Bosnia and Hercegovina declared sovereignty and seceded from the residue of the Socialist Federal Republic of Yugoslavia (SFRJ) in October 1991, following similar action, first by Slovenia, then by Croatia and after a plebiscite, boycotted by many ethnic Serbs, in which a majority of those voting backed independence (Figure 13.1). The following April, Bosnia and Hercegovina (BiH) 1 was recognised as a legal entity by the EU and USA. A month later it was admitted to the UN. With secession came internal conflict and external aggression, fomented by nationalists in the Croat and Muslim as well as Serb communities. The war left a quarter of a million people dead, maimed or traumatised, and the economy, infrastructure and physical and social fabric of the country in ruins. It seems fitting to dedicate this chapter to the large numbers of Bosnians (of all nationalities as well as none) who tried their utmost to prevent the war and who continue today to work for a multi-ethnic, democratic and environmentally healthy Bosnia.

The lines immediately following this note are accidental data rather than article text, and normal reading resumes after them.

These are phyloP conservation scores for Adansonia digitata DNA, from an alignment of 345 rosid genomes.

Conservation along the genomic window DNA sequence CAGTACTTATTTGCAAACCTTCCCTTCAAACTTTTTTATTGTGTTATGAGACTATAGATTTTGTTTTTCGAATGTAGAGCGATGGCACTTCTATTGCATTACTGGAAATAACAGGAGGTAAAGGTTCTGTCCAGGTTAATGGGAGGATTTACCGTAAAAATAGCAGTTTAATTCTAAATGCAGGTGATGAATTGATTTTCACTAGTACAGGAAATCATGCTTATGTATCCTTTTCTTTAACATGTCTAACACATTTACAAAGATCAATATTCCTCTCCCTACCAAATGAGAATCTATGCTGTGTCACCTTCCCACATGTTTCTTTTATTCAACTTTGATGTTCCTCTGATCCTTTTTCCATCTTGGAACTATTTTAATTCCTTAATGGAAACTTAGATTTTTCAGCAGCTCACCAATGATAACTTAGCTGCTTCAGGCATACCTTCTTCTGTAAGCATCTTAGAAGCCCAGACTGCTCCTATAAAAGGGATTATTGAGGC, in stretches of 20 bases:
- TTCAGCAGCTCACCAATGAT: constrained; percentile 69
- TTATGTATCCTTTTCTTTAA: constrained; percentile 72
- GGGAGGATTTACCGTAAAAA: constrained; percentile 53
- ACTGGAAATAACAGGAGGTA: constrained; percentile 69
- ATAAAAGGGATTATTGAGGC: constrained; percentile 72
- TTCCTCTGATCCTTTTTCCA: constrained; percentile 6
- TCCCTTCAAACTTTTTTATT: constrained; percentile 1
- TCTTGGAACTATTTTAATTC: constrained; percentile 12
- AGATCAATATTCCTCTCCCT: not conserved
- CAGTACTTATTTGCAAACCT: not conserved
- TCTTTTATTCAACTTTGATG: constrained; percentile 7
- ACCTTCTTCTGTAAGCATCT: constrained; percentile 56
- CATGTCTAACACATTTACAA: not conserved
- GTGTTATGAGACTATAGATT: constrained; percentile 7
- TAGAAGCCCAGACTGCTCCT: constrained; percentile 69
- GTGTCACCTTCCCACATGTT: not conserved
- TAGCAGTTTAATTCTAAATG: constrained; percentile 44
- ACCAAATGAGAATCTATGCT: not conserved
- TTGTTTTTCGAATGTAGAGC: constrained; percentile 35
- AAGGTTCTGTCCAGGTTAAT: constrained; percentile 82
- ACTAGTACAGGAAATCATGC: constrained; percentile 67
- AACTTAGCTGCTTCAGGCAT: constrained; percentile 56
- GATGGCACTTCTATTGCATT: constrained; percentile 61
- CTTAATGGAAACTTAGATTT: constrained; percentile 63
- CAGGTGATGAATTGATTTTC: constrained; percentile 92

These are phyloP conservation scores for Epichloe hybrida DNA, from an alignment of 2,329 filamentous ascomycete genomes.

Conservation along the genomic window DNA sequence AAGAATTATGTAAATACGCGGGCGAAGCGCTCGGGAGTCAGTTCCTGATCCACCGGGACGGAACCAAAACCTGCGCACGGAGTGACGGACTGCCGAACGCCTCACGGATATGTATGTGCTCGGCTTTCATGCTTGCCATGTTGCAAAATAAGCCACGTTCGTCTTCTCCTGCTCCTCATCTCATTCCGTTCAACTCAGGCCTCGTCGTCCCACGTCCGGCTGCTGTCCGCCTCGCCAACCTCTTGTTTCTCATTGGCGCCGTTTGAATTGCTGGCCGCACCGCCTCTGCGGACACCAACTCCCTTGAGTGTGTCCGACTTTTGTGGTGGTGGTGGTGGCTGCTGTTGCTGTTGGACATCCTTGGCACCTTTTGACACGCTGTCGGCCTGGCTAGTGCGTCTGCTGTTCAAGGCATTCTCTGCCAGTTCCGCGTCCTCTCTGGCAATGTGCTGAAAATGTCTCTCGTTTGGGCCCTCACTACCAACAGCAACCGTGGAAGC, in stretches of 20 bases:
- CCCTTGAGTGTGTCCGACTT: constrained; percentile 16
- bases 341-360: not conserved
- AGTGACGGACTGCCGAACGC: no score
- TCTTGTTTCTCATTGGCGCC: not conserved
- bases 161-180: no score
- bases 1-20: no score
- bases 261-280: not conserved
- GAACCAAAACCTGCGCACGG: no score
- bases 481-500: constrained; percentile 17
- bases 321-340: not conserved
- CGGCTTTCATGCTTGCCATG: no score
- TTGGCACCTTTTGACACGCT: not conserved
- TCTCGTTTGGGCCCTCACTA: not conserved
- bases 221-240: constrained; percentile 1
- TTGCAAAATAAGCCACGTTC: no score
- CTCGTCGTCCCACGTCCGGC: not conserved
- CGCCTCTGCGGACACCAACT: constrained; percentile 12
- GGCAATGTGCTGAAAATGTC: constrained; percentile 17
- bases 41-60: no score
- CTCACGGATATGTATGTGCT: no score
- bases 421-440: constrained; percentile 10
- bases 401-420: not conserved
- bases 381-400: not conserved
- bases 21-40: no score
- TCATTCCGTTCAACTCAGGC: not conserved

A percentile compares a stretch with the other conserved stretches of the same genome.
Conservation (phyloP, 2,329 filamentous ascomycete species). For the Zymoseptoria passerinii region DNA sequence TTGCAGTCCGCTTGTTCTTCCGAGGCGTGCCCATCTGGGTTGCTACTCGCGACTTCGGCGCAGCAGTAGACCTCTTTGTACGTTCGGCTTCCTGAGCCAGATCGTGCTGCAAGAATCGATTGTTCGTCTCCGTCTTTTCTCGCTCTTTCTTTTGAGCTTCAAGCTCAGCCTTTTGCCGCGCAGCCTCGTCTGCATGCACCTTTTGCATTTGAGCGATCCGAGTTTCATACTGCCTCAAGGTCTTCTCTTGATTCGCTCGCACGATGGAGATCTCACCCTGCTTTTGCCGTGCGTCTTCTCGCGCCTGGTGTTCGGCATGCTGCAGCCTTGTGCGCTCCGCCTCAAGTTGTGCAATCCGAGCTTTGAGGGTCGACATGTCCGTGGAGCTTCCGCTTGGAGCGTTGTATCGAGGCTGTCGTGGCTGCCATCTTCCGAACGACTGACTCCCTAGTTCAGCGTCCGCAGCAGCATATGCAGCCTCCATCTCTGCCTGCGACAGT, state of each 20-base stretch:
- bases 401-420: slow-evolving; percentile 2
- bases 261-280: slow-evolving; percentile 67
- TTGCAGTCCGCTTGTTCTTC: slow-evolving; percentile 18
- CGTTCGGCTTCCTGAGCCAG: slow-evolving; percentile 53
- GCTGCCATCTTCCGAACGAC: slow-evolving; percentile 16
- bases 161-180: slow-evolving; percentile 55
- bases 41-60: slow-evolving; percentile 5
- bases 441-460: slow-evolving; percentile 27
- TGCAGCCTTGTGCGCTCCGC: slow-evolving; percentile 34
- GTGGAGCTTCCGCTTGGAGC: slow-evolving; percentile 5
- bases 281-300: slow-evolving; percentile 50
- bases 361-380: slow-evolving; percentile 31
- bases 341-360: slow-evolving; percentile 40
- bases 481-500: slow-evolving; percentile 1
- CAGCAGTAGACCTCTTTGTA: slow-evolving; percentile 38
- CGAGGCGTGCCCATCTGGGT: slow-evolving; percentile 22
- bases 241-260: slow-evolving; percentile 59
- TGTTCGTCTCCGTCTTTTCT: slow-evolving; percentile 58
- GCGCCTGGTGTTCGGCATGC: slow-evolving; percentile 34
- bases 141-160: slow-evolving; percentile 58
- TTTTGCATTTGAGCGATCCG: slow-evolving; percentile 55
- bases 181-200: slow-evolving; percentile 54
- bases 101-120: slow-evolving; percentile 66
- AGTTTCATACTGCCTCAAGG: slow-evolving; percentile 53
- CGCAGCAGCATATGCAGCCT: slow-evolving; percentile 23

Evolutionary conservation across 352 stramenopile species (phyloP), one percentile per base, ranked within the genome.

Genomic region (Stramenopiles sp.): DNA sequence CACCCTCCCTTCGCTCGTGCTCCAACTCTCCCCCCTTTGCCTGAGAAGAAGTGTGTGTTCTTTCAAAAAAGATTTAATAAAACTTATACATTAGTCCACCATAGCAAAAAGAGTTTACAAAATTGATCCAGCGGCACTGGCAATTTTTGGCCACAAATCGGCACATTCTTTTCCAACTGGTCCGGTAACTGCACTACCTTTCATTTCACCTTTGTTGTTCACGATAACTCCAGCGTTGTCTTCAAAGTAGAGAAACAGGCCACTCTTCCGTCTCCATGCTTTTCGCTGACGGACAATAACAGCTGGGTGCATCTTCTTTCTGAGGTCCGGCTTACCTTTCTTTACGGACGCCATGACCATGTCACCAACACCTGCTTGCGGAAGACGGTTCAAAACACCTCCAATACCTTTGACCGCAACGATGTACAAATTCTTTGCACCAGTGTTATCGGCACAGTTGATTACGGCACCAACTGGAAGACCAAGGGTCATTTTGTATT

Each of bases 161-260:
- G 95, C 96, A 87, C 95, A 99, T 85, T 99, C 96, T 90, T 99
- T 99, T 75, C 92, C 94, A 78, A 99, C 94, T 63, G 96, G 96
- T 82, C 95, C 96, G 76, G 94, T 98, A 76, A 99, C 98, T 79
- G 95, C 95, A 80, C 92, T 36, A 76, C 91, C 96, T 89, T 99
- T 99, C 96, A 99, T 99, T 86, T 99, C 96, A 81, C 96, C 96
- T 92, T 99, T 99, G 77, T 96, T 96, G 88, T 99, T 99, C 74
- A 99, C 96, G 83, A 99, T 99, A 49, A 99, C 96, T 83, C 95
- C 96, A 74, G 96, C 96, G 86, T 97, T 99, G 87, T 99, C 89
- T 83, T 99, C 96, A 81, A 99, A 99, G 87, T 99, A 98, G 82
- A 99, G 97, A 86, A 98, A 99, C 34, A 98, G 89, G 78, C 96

Figure 13.1 Salient features of Bosnia and Hercegovina